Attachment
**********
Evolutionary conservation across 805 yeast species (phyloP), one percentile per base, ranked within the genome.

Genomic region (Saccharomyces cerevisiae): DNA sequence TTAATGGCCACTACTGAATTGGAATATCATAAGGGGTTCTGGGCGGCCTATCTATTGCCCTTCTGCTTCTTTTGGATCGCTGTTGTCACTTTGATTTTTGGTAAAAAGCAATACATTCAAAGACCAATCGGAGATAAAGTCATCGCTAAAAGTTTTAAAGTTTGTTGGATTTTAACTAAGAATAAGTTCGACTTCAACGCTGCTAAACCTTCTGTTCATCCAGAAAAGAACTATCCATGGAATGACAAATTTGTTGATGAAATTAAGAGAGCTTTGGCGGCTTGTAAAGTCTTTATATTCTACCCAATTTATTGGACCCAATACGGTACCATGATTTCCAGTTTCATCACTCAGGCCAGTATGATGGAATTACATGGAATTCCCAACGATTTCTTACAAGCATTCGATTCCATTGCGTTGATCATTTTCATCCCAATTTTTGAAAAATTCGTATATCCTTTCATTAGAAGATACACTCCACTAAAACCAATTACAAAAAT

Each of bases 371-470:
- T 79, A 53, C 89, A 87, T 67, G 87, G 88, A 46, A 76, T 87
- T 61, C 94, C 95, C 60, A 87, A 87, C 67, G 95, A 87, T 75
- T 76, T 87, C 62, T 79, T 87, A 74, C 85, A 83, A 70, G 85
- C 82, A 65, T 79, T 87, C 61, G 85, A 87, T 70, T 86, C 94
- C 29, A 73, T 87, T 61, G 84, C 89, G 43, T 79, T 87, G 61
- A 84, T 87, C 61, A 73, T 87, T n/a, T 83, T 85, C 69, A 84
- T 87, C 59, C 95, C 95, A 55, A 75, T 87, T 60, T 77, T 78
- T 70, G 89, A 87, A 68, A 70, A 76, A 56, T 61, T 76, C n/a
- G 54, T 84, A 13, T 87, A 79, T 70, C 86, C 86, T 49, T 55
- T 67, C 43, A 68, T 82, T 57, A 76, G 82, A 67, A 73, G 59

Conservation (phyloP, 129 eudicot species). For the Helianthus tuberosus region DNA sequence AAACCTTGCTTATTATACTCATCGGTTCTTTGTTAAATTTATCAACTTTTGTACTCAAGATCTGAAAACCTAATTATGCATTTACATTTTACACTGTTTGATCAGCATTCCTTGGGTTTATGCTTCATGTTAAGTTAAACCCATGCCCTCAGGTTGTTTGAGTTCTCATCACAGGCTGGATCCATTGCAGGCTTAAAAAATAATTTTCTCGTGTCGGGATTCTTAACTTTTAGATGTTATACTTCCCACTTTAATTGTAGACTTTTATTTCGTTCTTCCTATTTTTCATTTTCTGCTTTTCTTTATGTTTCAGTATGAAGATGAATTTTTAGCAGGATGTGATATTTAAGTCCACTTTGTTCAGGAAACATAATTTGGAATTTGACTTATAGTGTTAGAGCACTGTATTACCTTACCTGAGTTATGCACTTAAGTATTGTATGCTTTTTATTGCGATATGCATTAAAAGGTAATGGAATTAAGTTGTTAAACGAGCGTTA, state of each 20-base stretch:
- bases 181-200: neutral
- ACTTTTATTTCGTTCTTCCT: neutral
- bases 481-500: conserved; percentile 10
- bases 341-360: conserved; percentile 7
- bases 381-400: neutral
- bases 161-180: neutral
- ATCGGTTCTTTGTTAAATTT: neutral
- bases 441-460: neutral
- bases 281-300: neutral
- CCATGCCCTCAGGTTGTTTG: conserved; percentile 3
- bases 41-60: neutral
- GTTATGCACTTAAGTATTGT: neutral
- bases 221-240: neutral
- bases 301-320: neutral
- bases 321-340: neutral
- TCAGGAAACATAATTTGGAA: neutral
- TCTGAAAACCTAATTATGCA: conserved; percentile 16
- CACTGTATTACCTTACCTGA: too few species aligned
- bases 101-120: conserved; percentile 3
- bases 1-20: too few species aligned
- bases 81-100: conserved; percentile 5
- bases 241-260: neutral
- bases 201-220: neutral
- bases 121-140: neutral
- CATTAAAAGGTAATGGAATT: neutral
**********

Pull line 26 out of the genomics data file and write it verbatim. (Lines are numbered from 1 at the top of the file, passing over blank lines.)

- GTTATGCACTTAAGTATTGT: neutral